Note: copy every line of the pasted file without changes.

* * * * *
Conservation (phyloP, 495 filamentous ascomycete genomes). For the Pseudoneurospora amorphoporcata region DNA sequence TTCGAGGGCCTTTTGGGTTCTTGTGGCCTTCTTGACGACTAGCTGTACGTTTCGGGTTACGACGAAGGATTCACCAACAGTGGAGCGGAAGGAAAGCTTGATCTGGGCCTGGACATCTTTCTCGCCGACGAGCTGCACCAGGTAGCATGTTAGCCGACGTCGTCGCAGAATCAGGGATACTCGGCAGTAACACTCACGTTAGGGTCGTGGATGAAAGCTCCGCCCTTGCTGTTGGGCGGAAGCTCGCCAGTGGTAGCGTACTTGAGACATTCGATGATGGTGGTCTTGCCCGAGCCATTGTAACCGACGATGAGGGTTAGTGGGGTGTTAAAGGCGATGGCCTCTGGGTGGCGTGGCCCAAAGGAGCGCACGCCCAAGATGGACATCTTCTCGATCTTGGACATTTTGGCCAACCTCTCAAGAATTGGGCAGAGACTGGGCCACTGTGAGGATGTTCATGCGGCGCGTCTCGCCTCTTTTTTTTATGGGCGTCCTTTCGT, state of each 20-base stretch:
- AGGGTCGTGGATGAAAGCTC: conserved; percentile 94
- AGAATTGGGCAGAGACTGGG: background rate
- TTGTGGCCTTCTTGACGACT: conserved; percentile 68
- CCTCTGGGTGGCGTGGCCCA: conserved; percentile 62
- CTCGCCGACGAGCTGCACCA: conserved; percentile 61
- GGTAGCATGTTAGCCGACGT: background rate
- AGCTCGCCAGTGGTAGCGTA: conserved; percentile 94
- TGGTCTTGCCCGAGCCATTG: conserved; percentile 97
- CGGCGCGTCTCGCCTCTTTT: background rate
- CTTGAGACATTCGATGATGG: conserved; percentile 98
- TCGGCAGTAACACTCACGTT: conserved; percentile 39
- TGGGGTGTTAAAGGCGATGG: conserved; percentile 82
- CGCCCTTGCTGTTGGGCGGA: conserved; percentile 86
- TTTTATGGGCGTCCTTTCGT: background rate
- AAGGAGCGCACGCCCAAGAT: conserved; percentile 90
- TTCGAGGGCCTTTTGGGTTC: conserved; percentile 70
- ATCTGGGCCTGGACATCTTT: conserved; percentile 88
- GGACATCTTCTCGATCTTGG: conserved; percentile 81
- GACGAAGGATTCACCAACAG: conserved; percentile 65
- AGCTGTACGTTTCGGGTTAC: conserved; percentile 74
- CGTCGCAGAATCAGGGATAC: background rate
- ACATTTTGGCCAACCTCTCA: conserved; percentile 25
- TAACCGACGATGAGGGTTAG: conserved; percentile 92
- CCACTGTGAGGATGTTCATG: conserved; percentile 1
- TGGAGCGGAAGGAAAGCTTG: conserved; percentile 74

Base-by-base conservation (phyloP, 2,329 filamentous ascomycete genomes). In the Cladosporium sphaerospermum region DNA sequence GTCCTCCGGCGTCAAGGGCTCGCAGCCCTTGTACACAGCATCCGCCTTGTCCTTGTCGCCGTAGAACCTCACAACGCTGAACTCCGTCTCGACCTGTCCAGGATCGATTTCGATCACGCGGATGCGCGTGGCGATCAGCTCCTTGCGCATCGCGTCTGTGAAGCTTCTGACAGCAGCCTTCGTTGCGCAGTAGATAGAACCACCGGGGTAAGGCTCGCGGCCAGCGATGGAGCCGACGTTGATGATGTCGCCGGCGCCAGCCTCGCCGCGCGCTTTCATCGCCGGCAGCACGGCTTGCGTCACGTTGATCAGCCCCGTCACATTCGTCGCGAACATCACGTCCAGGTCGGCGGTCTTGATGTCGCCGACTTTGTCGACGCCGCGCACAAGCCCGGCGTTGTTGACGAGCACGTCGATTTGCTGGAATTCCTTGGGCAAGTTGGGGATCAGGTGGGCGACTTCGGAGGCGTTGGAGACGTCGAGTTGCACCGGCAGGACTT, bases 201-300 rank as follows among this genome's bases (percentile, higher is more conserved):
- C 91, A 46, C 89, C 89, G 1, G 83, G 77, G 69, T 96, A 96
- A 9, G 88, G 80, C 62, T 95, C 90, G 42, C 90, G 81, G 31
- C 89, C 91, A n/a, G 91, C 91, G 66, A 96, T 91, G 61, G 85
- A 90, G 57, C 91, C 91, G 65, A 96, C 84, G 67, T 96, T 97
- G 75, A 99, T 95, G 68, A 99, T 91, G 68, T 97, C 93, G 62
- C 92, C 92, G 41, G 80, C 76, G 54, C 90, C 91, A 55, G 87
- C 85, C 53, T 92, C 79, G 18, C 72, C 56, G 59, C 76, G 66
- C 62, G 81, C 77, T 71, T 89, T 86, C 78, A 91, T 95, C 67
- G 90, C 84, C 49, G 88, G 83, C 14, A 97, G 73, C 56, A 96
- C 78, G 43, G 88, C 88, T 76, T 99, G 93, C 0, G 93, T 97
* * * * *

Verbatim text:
Conservation (phyloP, 495 filamentous ascomycete genomes). For the Pseudoneurospora amorphoporcata region DNA sequence TTCGAGGGCCTTTTGGGTTCTTGTGGCCTTCTTGACGACTAGCTGTACGTTTCGGGTTACGACGAAGGATTCACCAACAGTGGAGCGGAAGGAAAGCTTGATCTGGGCCTGGACATCTTTCTCGCCGACGAGCTGCACCAGGTAGCATGTTAGCCGACGTCGTCGCAGAATCAGGGATACTCGGCAGTAACACTCACGTTAGGGTCGTGGATGAAAGCTCCGCCCTTGCTGTTGGGCGGAAGCTCGCCAGTGGTAGCGTACTTGAGACATTCGATGATGGTGGTCTTGCCCGAGCCATTGTAACCGACGATGAGGGTTAGTGGGGTGTTAAAGGCGATGGCCTCTGGGTGGCGTGGCCCAAAGGAGCGCACGCCCAAGATGGACATCTTCTCGATCTTGGACATTTTGGCCAACCTCTCAAGAATTGGGCAGAGACTGGGCCACTGTGAGGATGTTCATGCGGCGCGTCTCGCCTCTTTTTTTTATGGGCGTCCTTTCGT, state of each 20-base stretch:
- AGGGTCGTGGATGAAAGCTC: conserved; percentile 94
- AGAATTGGGCAGAGACTGGG: background rate
- TTGTGGCCTTCTTGACGACT: conserved; percentile 68
- CCTCTGGGTGGCGTGGCCCA: conserved; percentile 62
- CTCGCCGACGAGCTGCACCA: conserved; percentile 61
- GGTAGCATGTTAGCCGACGT: background rate
- AGCTCGCCAGTGGTAGCGTA: conserved; percentile 94
- TGGTCTTGCCCGAGCCATTG: conserved; percentile 97
- CGGCGCGTCTCGCCTCTTTT: background rate
- CTTGAGACATTCGATGATGG: conserved; percentile 98
- TCGGCAGTAACACTCACGTT: conserved; percentile 39
- TGGGGTGTTAAAGGCGATGG: conserved; percentile 82
- CGCCCTTGCTGTTGGGCGGA: conserved; percentile 86
- TTTTATGGGCGTCCTTTCGT: background rate
- AAGGAGCGCACGCCCAAGAT: conserved; percentile 90
- TTCGAGGGCCTTTTGGGTTC: conserved; percentile 70
- ATCTGGGCCTGGACATCTTT: conserved; percentile 88
- GGACATCTTCTCGATCTTGG: conserved; percentile 81
- GACGAAGGATTCACCAACAG: conserved; percentile 65
- AGCTGTACGTTTCGGGTTAC: conserved; percentile 74
- CGTCGCAGAATCAGGGATAC: background rate
- ACATTTTGGCCAACCTCTCA: conserved; percentile 25
- TAACCGACGATGAGGGTTAG: conserved; percentile 92
- CCACTGTGAGGATGTTCATG: conserved; percentile 1
- TGGAGCGGAAGGAAAGCTTG: conserved; percentile 74

Base-by-base conservation (phyloP, 2,329 filamentous ascomycete genomes). In the Cladosporium sphaerospermum region DNA sequence GTCCTCCGGCGTCAAGGGCTCGCAGCCCTTGTACACAGCATCCGCCTTGTCCTTGTCGCCGTAGAACCTCACAACGCTGAACTCCGTCTCGACCTGTCCAGGATCGATTTCGATCACGCGGATGCGCGTGGCGATCAGCTCCTTGCGCATCGCGTCTGTGAAGCTTCTGACAGCAGCCTTCGTTGCGCAGTAGATAGAACCACCGGGGTAAGGCTCGCGGCCAGCGATGGAGCCGACGTTGATGATGTCGCCGGCGCCAGCCTCGCCGCGCGCTTTCATCGCCGGCAGCACGGCTTGCGTCACGTTGATCAGCCCCGTCACATTCGTCGCGAACATCACGTCCAGGTCGGCGGTCTTGATGTCGCCGACTTTGTCGACGCCGCGCACAAGCCCGGCGTTGTTGACGAGCACGTCGATTTGCTGGAATTCCTTGGGCAAGTTGGGGATCAGGTGGGCGACTTCGGAGGCGTTGGAGACGTCGAGTTGCACCGGCAGGACTT, bases 201-300 rank as follows among this genome's bases (percentile, higher is more conserved):
- C 91, A 46, C 89, C 89, G 1, G 83, G 77, G 69, T 96, A 96
- A 9, G 88, G 80, C 62, T 95, C 90, G 42, C 90, G 81, G 31
- C 89, C 91, A n/a, G 91, C 91, G 66, A 96, T 91, G 61, G 85
- A 90, G 57, C 91, C 91, G 65, A 96, C 84, G 67, T 96, T 97
- G 75, A 99, T 95, G 68, A 99, T 91, G 68, T 97, C 93, G 62
- C 92, C 92, G 41, G 80, C 76, G 54, C 90, C 91, A 55, G 87
- C 85, C 53, T 92, C 79, G 18, C 72, C 56, G 59, C 76, G 66
- C 62, G 81, C 77, T 71, T 89, T 86, C 78, A 91, T 95, C 67
- G 90, C 84, C 49, G 88, G 83, C 14, A 97, G 73, C 56, A 96
- C 78, G 43, G 88, C 88, T 76, T 99, G 93, C 0, G 93, T 97